If you want to get down into the CSS, that’s there too. That may void any warranties (I’m not sure there is one) but if you got this far, you probably enjoy voiding warranties.
Fever can be navigated with hotkeys. The webapp can be used almost exclusively from the keyboard with almost no mousing. That’s pretty critical for working with a lot of feeds and groups.
Occasionally hotkeys are not recognized. For example, hitting “A” will mark the current group as read. Once out of 20 times, it will not be recognized. Clicking anywhere on the page fixes the problem but if I need to reach for the mouse, then the hotkey has already lost its value.
Reducing the Wait
Refresh feels a bit slow. However, if you’re into cron, it can be scheduled to occur at a preset interval, rather than at a visit. The refresh is slower than Google Reader but that may be due to the analysis that needs to populate the Fever system. If the web page is left open, the list will automatically refresh. Since I use Keyboard Maestro to handle my cron-type work, I’ve incorporated a macro that is scheduled to refresh every 10 minutes.
Items are marked as read as they are scrolled off of the top of the list. They remain visible until another group is selected or the current group is refreshed. This can be a bit disconcerting if a group refreshes while reading. Suddenly the read articles just vanish. I’d prefer the list update to only occur when a new group is selected.
Collecting and Sharing
One of the great things about Reeder and even Google Reader is the ability to collect and share articles. Fever provides a solid set of features that can be customized to support almost any service.
As long as a service provides a URL for posting, Fever can insert the article link, title or content using token replacements.
Sending to Pinboard behaves just like the Pinboard bookmarklet. I new window is opened with the title, link and summary already populated. I only have to add my tags. Instapaper and Twitter are the same. These features feel acceptable to me. They’re not as cool as Reeder, but they work well and are predictable.
Fever also provides a save button on each article which operates as Google’s favorite button does. Saved articles are added to the “Saved” list and display an updated icon to indicate the status. It’s as easy as Google’s star button.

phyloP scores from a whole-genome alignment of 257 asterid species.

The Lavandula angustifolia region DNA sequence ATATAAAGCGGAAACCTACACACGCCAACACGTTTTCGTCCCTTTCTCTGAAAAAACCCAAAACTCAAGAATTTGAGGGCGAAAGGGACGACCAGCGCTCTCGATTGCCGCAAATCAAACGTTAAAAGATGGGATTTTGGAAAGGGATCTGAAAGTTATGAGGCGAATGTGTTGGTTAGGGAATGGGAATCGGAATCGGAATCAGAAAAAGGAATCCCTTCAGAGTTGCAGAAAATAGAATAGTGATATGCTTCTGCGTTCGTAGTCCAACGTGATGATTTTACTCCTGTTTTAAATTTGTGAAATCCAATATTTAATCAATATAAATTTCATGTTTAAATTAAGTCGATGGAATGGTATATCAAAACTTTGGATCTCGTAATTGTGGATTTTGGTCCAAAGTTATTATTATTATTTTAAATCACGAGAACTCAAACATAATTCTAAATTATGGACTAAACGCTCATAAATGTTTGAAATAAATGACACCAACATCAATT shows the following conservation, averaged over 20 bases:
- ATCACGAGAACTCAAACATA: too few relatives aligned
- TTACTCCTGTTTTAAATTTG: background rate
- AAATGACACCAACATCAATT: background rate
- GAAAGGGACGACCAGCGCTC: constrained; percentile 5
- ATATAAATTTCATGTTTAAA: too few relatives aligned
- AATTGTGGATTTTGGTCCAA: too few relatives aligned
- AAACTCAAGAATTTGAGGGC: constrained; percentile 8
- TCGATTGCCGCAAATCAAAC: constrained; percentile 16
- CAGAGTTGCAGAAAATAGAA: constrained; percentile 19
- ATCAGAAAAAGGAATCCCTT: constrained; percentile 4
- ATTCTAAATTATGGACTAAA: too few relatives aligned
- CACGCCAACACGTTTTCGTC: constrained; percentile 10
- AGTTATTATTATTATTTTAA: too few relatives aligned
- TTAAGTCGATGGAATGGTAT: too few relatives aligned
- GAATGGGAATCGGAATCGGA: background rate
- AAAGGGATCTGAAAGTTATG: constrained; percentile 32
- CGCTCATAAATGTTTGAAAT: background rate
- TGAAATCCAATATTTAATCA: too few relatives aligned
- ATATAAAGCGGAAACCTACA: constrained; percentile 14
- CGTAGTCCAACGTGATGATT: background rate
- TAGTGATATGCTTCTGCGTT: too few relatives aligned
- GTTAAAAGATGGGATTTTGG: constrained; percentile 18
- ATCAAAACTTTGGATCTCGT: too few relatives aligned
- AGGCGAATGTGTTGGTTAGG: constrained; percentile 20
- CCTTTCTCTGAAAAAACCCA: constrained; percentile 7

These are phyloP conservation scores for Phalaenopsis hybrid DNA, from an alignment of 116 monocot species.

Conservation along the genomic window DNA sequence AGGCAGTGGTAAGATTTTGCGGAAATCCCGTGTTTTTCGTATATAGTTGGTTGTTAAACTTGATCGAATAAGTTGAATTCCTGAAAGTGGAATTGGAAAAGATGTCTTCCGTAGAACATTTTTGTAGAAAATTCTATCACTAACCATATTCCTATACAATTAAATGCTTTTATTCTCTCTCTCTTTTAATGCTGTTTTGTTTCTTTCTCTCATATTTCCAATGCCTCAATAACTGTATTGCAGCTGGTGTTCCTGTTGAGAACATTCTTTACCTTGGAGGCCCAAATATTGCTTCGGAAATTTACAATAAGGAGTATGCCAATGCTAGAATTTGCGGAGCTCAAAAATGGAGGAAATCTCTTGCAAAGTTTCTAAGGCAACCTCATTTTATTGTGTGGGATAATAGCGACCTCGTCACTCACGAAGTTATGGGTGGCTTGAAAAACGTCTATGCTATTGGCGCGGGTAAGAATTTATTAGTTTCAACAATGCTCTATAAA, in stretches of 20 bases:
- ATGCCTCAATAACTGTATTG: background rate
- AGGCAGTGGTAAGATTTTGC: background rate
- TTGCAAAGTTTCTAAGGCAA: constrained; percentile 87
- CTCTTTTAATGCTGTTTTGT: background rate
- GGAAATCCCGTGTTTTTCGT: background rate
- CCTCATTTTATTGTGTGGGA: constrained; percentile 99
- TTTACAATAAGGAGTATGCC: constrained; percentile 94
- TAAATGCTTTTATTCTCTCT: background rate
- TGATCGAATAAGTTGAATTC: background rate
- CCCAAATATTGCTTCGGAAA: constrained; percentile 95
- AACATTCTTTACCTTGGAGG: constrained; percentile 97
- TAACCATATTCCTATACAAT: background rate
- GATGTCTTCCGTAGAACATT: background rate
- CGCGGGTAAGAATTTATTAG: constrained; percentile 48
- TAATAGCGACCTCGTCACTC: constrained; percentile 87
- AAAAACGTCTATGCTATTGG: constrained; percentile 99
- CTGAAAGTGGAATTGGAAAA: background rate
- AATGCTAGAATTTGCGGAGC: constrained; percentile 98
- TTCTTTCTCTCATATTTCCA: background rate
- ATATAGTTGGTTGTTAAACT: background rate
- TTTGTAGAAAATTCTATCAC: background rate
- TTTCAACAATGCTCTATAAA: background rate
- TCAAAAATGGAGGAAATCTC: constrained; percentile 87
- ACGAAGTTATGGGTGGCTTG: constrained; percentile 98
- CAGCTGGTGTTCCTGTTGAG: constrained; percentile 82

There is a single way to search in Fever: Search all articles. The interface is simple and easy to use. Feeds and article lists are displayed and matches are highlighted very subtly in yellow. The result list can be filtered by selecting the specific feed.
Better documentation. The documentation for Fever is almost nonexistent. Most features are informed by a short pop-overs of one or two sentences. Even those can be painfully unhelpful.
I would like for the ability to add a shortcut button for Pinboard and Instapaper. This is a very minor wish since both can be bound to a hotkey.
I usually dislike mobile versions of websites but Fever icons are too tiny to tap on Safari for iPad. I’d like a iPad specific version of the application. From the change list, it looks like he is just starting to add iPad specific features. This may be a premature whining, like most of my posts.
As I mentioned earlier, more control over the hot list would be great. That could be asking a lot. I don’t imagine the Fever has a deep AI and expecting an option to train it is unreasonable. I’d still like it though.
I’ll let this infographic sum up my experience.
<li id="fn:1">I think GMail was the most critical service I used. Those days are long over now. <a class="reversefootnote" title="return to article" href="#fnref:1"> ↩</a></li> <li id="fn:2">“Install” may be a stretch. If you can operate FTP, then you can install this application. It’s really just 3 steps and the third is logging into the application. <a class="reversefootnote" title="return to article" href="#fnref:2"> ↩</a></li>